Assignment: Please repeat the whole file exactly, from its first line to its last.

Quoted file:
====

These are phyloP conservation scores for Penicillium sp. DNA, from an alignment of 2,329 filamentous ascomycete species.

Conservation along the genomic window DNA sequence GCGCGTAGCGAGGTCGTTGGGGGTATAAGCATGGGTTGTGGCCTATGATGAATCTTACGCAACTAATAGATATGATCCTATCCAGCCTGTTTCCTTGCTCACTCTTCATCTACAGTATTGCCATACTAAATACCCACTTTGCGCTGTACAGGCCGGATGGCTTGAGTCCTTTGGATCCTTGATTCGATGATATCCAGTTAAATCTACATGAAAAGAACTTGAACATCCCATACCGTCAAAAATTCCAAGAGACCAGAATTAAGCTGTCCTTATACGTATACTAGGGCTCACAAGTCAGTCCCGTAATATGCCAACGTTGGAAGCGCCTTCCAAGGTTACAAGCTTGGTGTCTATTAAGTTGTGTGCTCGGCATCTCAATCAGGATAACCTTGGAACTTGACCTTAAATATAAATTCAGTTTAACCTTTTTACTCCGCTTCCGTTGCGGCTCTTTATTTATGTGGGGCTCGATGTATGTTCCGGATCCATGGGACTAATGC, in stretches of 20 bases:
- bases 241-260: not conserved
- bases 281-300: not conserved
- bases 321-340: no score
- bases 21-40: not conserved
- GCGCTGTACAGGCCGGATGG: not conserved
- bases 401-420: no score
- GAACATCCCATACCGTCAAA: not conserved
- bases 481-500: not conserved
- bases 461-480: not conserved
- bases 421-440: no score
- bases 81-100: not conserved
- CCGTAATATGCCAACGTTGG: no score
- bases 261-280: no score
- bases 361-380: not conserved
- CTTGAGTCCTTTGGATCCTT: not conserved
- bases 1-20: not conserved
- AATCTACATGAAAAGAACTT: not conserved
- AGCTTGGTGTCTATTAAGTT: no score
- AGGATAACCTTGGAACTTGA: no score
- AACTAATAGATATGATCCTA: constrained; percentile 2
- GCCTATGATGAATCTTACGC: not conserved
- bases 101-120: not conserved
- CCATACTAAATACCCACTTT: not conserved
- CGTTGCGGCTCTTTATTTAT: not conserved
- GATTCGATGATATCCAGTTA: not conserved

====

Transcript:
These are phyloP conservation scores for Penicillium sp. DNA, from an alignment of 2,329 filamentous ascomycete species.

Conservation along the genomic window DNA sequence GCGCGTAGCGAGGTCGTTGGGGGTATAAGCATGGGTTGTGGCCTATGATGAATCTTACGCAACTAATAGATATGATCCTATCCAGCCTGTTTCCTTGCTCACTCTTCATCTACAGTATTGCCATACTAAATACCCACTTTGCGCTGTACAGGCCGGATGGCTTGAGTCCTTTGGATCCTTGATTCGATGATATCCAGTTAAATCTACATGAAAAGAACTTGAACATCCCATACCGTCAAAAATTCCAAGAGACCAGAATTAAGCTGTCCTTATACGTATACTAGGGCTCACAAGTCAGTCCCGTAATATGCCAACGTTGGAAGCGCCTTCCAAGGTTACAAGCTTGGTGTCTATTAAGTTGTGTGCTCGGCATCTCAATCAGGATAACCTTGGAACTTGACCTTAAATATAAATTCAGTTTAACCTTTTTACTCCGCTTCCGTTGCGGCTCTTTATTTATGTGGGGCTCGATGTATGTTCCGGATCCATGGGACTAATGC, in stretches of 20 bases:
- bases 241-260: not conserved
- bases 281-300: not conserved
- bases 321-340: no score
- bases 21-40: not conserved
- GCGCTGTACAGGCCGGATGG: not conserved
- bases 401-420: no score
- GAACATCCCATACCGTCAAA: not conserved
- bases 481-500: not conserved
- bases 461-480: not conserved
- bases 421-440: no score
- bases 81-100: not conserved
- CCGTAATATGCCAACGTTGG: no score
- bases 261-280: no score
- bases 361-380: not conserved
- CTTGAGTCCTTTGGATCCTT: not conserved
- bases 1-20: not conserved
- AATCTACATGAAAAGAACTT: not conserved
- AGCTTGGTGTCTATTAAGTT: no score
- AGGATAACCTTGGAACTTGA: no score
- AACTAATAGATATGATCCTA: constrained; percentile 2
- GCCTATGATGAATCTTACGC: not conserved
- bases 101-120: not conserved
- CCATACTAAATACCCACTTT: not conserved
- CGTTGCGGCTCTTTATTTAT: not conserved
- GATTCGATGATATCCAGTTA: not conserved